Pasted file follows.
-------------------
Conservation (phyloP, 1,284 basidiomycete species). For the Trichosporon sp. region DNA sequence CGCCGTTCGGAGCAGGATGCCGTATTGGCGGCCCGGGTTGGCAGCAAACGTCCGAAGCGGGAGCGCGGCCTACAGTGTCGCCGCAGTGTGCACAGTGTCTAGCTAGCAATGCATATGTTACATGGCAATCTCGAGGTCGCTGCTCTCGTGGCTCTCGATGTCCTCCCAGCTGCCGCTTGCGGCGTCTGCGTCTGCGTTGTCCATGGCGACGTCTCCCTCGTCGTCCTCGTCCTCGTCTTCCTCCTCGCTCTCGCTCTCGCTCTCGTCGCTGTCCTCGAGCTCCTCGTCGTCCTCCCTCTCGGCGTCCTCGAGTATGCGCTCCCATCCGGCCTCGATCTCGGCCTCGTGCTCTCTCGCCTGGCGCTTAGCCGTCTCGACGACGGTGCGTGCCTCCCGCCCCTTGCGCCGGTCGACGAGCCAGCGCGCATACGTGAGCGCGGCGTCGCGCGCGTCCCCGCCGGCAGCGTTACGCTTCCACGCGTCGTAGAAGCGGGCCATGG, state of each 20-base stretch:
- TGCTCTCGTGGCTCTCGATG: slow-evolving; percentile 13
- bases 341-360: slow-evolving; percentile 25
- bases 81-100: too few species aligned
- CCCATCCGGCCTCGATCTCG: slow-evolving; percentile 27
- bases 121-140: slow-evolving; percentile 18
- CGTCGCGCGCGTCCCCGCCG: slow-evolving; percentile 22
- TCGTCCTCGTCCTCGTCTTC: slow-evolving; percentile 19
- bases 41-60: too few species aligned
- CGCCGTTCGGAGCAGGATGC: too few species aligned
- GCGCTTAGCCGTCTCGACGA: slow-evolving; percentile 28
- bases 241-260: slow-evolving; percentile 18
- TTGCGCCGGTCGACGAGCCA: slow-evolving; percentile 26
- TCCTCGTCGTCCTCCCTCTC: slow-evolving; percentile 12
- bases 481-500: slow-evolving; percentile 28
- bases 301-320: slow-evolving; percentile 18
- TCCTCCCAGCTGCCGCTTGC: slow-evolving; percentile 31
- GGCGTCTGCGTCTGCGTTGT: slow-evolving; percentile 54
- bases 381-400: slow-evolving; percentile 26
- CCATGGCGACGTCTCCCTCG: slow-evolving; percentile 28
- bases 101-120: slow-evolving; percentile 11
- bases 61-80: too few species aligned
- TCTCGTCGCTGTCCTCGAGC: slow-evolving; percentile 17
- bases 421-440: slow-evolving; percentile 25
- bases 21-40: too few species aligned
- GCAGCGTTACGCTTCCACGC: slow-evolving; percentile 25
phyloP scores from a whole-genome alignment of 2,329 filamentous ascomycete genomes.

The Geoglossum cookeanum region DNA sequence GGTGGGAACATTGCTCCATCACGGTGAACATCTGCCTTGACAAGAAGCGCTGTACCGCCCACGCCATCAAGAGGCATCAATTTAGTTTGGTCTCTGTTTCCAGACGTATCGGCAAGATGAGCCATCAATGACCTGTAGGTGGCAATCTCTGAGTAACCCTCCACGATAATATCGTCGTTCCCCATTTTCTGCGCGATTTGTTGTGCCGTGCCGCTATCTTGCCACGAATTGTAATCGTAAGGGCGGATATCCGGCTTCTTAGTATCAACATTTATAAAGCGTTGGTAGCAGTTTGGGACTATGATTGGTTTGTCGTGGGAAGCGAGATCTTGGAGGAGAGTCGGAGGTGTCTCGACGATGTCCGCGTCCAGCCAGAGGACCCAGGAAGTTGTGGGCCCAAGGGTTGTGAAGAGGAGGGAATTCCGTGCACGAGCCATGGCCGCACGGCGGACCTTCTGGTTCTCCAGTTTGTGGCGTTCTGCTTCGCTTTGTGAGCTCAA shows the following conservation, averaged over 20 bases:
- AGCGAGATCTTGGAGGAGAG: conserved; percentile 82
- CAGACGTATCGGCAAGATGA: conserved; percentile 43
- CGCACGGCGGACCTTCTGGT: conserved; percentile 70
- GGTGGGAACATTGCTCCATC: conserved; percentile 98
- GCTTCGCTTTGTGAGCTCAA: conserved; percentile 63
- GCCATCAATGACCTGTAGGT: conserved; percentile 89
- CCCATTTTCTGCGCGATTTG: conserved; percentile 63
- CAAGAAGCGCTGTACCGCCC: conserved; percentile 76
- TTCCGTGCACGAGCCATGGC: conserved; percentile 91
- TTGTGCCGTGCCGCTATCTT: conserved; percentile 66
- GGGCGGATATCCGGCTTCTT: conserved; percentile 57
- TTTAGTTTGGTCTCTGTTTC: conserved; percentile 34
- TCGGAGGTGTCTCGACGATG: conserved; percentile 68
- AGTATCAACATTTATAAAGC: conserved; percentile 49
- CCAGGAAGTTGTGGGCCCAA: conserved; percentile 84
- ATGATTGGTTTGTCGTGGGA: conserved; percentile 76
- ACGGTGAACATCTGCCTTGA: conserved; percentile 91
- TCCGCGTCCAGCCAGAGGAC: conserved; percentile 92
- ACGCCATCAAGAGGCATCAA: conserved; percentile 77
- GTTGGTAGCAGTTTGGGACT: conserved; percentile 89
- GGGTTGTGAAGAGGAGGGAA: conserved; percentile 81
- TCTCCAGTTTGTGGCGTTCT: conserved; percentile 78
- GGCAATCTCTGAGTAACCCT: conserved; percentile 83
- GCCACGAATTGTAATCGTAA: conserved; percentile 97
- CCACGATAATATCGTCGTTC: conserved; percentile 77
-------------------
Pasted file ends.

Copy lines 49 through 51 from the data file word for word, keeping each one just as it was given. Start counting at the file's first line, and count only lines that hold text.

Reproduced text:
- GGGTTGTGAAGAGGAGGGAA: conserved; percentile 81
- TCTCCAGTTTGTGGCGTTCT: conserved; percentile 78
- GGCAATCTCTGAGTAACCCT: conserved; percentile 83